china

Occupy Wukan!

While the world is participating in the mass hysteria of occupy protests, a little village in Guangdong, China is staging its own…only this time against local government officials.

The last straw for the 10,000 residents of Wukan, Guangdong, was when a member of the village was allegedly beaten to death by local police. After many years of putting up with corruption from local officials and police, they have had enough.

The villagers don’t blame the central Chinese government, and in fact still have a strong support for the Chinese Communist Party. However, they are blaming the corruption which they believe is rife locally.

Most of the tension between the local government and the residents of Wukan has been over land disputes, as the villagers’ land is slowly taken over by developers.

Probably due to government fear of ‘Occupy-style’ protests or ‘Arab-Spring’ revolutions starting in China, the village has been stormed by baton-armed police officers. Tear gas was also allegedly used.

Coincidentally, the villager who is believed to have been killed by police, though they deny it, was a spokesperson trying to sort out the land ownership causing the disputes.

As with the Arab Spring, citizens are starting to call for Democracy. They want to elect their local leaders. And with the power that the Chinese people have when unified, looks like the Chinese government has something to worry about.

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A new way to protest?

Following on from yesterday’s post, it seems that the trend of self-immolation as a means of protesting has caught on in other ethnicities other than Tibetans.

This month an 81-year old Chinese woman, Wang, also set herself alight in response to the demolition of her home in Henan.

The elderly woman’s house was due to be demolished to accommodate for a tunnel project.

This case is allegedly one of many of this kind, all in protest of house demolitions.

Wang’s relatives, who were later detained, had also doused themselves in petrol, threatening the demolition workers with setting themselves alight. But before they could, Wang had already gone ahead.

China is ranked 66th for the highest number of suicides by the World Health Organisation (WHO), which is reasonably low considering the pressure to succeed and culture of saving face that Chinese people have.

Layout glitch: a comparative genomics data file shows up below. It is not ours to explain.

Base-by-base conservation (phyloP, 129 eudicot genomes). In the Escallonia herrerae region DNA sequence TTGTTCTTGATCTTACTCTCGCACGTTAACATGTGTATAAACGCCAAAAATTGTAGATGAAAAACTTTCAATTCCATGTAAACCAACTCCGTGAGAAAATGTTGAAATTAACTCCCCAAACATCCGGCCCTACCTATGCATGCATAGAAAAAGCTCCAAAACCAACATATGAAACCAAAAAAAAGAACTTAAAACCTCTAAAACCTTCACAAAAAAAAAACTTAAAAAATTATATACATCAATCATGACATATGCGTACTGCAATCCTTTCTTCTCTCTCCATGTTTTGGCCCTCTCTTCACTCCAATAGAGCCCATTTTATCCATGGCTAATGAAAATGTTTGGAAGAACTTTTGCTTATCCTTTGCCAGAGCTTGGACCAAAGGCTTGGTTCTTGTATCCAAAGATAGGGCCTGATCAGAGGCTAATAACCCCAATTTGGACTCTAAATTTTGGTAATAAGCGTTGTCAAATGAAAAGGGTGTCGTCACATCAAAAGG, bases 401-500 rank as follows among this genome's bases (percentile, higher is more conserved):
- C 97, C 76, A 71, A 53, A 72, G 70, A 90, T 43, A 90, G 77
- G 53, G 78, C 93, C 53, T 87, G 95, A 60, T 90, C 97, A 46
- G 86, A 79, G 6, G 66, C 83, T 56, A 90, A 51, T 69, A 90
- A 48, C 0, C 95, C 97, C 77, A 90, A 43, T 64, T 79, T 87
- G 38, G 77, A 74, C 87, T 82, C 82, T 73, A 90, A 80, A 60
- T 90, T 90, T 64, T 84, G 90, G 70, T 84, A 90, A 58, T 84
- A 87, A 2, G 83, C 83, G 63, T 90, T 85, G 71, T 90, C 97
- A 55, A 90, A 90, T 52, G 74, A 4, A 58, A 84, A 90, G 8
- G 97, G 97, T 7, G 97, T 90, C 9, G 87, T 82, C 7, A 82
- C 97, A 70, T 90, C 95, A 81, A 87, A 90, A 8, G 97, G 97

In a country where opposition and protest are often suppressed, the Chinese people seem to be trying to find alternative ways to speak their mind. A way which will not end with being arrested.

The first I had heard of self-immolation was in Iran and Afghanistan. Women who could not bear to live any longer with their wicked husbands, would self-immolate.

Now it has become a trend in China too.

Crouching Tiger, Hidden Politician

Its ludicrous to imply that Bollywood and the Chinese film industry could have any impact on relations between India and China, let alone reflect any warming between the two states.

I was taken aback by a recent article in the South China Morning Post, Hong Kong’s leading newspaper, entitled “Bollywood calling” by Charukesi Ramadurai, which surmised “after years of friction, relations between two of the world’s oldest cultures appear to be on the mend – so what if pop culture is the catalyst?”

She describes an increasing interest of Bollywood in China, and a growing inclusion of ‘Chinese’ themes in Indian cinema. Charukesi was right to spot a trend, as there have been many movies over the years either set in China or China-themed, for example Awara Hoon (1951), China Town (1962), Naam (1986), and more recently, Chandni Chowk to China (2009).

And as for Chinese movies in India, Jackie Chan and Bruce Lee have long been popular. Now Cindy Shyu has decided to make a brave move to merge the two, in Goldstruck, which will be produced jointly by the China Film Group, Lighthouse Productions (HK), and Eros International. It will play on racial stereotypes as two characters, one Indian and one Chinese, join forces to experiment how to turn bronze into gold.

It is granted that the two countries’ interests in each others’ film industries marks a gradual change in attitude, and that pop culture has often been something that softens tensions between peoples. The same has happened between China and Japan, China and South Korea; the Chinese being big fans of Japanese and Korean culture and dramas. However, if we look a little deeper, we can still find the underlying bitterness between Chinese and Japanese/Korean politicians, especially when territorial disputes and war memory rear their ugly heads again.

The same will go for Indo-Chinese relations, even if Bollywood does strike gold in China, or vice versa. It will be interesting to see what happens with the filming of Goldstruck as it will require the Chinese government to give a lot of leeway to the film crews and regarding its censorship.

On a local level in both India and China, it will still take time for attitudes towards each other to go beyond an “ooh, aah” wonderment at the colours of Indian dance or the skill of martial arts. We must remember that underneath the glitz and glam of the crouching tigers, there are always hidden politicians.